“The lady doth protest too much, methinks.” – Queen Gertrude, Hamlet

Movie mogul Harvey Weinstein was an outspoken and philanthropic champion of women’s causes. Behind the scenes, he’s alleged to have assaulted and made unwanted and explicit sexual advances towards dozens of actresses and employees whose careers he could make or break.

Not only that, the powerful producer’s casting couch escapades were the worst kept secret in Hollywood. After reading the five nominations for supporting actress at the 2013 Oscars, Seth McFarlane joked, “Congratulations, you five ladies no longer have to pretend to be attracted to Harvey Weinstein.”

Of course, now that he’s been fired and publicly disgraced, it’s safe for the Hollywood elite to come out of the woodwork and condemn the acts of a man they one hailed as a God. A man whose ass they kissed for three decades. Hypocrisy.

A new study published by Cambridge researchers in Science Direct found that the environmental footprints and behavior of 300 conservationists were not materially better than those of a control group of 434 economists and medics. The scientists concluded that pro-environmental knowledge and activism had little impact on behavior. Hypocrisy.

The Silicon Valley elite give more lip service to diversity than the rest of the corporate world combined. Not only have those initiatives failed to improve the percentage of underrepresented groups in the workforce of tech companies, some of the biggest whiners ended up getting caught in their own duplicitous webs.

After having a complete meltdown on stage at a conference in Lisbon – dropping F-bombs for a full minute following the election of Donald Trump — 500 Startups founder Dave McClure was forced out of the company over sexual harassment and assault claims by numerous women seeking jobs and funding. Hypocrisy.

Engineer James Damore called out Google’s diversity and inclusion policies as “discriminatory,” “unfair” and “divisive,” blasting the company’s “politically correct” and “left-leaning” culture as unaccepting of anyone outside its “ideological echo chamber.” What did the search giant do? Fired him. So much for a supposedly open culture that encourages employees to question the status quo. Hypocrisy.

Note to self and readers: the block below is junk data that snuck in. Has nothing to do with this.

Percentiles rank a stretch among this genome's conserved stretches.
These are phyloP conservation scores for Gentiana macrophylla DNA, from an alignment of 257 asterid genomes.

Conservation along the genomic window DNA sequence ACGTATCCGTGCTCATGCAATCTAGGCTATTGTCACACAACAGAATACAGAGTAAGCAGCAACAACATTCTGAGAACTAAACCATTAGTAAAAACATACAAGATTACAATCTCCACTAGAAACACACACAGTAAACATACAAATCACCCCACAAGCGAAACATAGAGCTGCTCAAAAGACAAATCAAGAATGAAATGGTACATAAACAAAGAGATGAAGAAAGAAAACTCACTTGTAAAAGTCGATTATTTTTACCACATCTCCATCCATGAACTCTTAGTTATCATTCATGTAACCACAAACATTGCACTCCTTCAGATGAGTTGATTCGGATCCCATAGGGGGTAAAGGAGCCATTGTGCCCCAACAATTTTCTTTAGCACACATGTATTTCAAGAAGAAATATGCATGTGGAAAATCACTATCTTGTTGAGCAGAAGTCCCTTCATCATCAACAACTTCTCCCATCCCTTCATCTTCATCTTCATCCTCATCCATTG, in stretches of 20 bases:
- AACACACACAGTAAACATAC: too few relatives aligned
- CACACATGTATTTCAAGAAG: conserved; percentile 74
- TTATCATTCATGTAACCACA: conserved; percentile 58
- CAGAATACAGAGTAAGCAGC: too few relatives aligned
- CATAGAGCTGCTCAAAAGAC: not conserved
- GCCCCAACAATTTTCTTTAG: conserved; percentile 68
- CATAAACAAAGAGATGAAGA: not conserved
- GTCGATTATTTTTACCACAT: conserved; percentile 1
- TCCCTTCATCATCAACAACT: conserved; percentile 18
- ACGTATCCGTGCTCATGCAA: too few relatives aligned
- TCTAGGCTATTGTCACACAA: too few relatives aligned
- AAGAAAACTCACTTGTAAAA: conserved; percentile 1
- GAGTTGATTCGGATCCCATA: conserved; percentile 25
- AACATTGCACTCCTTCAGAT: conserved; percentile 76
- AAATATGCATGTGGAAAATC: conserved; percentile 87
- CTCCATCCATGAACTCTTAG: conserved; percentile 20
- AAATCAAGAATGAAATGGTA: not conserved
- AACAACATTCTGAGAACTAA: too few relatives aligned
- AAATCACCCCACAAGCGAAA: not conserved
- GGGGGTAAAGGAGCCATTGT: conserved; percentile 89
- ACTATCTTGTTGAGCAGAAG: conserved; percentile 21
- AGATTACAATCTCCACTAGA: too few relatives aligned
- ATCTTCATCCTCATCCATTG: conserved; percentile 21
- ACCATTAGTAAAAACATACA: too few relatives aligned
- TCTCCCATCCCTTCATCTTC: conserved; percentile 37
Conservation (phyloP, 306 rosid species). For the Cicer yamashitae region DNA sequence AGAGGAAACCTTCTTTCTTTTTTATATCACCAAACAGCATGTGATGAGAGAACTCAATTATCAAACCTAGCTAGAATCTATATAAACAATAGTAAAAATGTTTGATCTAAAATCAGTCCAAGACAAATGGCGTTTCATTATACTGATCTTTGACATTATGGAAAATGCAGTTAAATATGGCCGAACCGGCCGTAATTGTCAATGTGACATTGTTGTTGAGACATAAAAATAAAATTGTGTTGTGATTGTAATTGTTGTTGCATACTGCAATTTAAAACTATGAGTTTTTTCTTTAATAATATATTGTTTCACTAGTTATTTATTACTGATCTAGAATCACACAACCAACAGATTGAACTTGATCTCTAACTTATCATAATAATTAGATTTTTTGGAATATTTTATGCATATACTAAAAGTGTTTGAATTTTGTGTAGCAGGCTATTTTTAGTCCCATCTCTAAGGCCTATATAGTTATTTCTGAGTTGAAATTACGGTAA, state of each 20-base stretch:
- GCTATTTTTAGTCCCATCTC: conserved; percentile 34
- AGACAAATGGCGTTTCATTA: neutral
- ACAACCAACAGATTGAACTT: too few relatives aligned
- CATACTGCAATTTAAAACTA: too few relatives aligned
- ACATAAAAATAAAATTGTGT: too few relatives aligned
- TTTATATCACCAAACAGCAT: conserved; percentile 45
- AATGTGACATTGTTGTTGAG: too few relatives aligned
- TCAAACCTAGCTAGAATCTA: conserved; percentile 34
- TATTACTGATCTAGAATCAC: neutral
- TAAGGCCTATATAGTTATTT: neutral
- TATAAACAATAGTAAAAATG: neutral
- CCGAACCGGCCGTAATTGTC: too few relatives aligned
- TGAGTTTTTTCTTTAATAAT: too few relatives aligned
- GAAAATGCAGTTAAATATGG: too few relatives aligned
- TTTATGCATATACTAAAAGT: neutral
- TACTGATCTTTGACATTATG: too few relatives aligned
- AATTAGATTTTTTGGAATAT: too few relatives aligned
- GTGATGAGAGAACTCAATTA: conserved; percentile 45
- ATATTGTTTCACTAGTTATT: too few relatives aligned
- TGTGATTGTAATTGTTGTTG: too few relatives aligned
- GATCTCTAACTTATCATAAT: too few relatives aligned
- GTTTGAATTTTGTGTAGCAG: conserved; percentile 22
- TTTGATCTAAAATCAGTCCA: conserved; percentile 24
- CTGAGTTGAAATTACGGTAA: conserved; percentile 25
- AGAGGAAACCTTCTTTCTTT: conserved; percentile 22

Don’t even get me started on politicians, leadership experts, self-help gurus and everyone else seeking fame and fortune by suckering the perpetually-distracted masses into buying whatever brand of snake oil they’re selling. Who ever thought duplicity would become a critical success skill?

Maybe I’m getting cynical in my old age, but it does seem that behind every public protest are hypocrites who privately benefit from it. And the level of hypocrisy is directly proportional to the volume of the outcry. Shakespeare was so right, but he never could have foreseen a media-crazed culture that rewards such revolting behavior.

Screen shot of Harvey Weinstein and Jennifer Lawrence from 2013 GLAAD Media Awards

  • Barry Duck

    Hypocrisy seemed to get worse where I was working in the mid 90’s, and I had a bad habit of speaking my mind, for which I was told they didn’t pay me to think. Our CEO then Jack Ward was the beginning of the end for our company. He did the textbook Jack Welch moves until he ran everything in the ground and then given a golden parachute to leave.
    All of the long time employees could not believe it, today most of the buildings have been torn down or sold off, very devastating for that area of the state.

    • Steve Tobak

      All too common a story, i’m afraid.

  • BigGameHunter

    Hypocrisy seemed to be a core value where I worked. Yeah, I’ll name the dump. Xerox. Like Barry’s story, this is now a company that was, and many of the so-called leaders were simply legends in their own lunch boxes. When they implemented the Sexual Harassment Policy, we all went through the course. Anybody with a single partially functioning nerve ending between their ears knew what was proper and what was not without taking the course. We al put the check in the box regardless. Done. A year or so later, I had a conversation with a female colleague who was very upset and surprised, and she told me that she had just been pinched in the butt by the Big Moosh. I later worked at one of the big accounting firms and had implemented a sports marketing title sponsorship as part of the brand strategy. At the inaugural event, the Big Moosh propositioned someone after a few drinks at the celebration party and it was brought to my attention as CMO. Turns out unbeknownst to him that it was the wife of the event host. I almost cleaned my ears with a .45 while profusely apologizing for his behavior the next day. So, it is power that corrupts and leads to the sense of self-entitlement. The hypocrisy and virtue signaling that follows is not only sickening; it’s the basis of institutional double standards.

    • Steve Tobak

      So right about Xerox, a chronically mismanaged company along with HP, Kodak, Yahoo, Radio Shack, etc. Power corrupts, yes. But most leaders don’t fall victim to it. Those who do give leaders a bad name.

  • smithjp1000

    “…it does seem that behind every public protest are hypocrites who privately benefit from it” – I don’t see how Colin Kapernick is benefiting from his public protest – there is always an example that doesn’t fit . Herman Finer says with power and desecration comes corruption.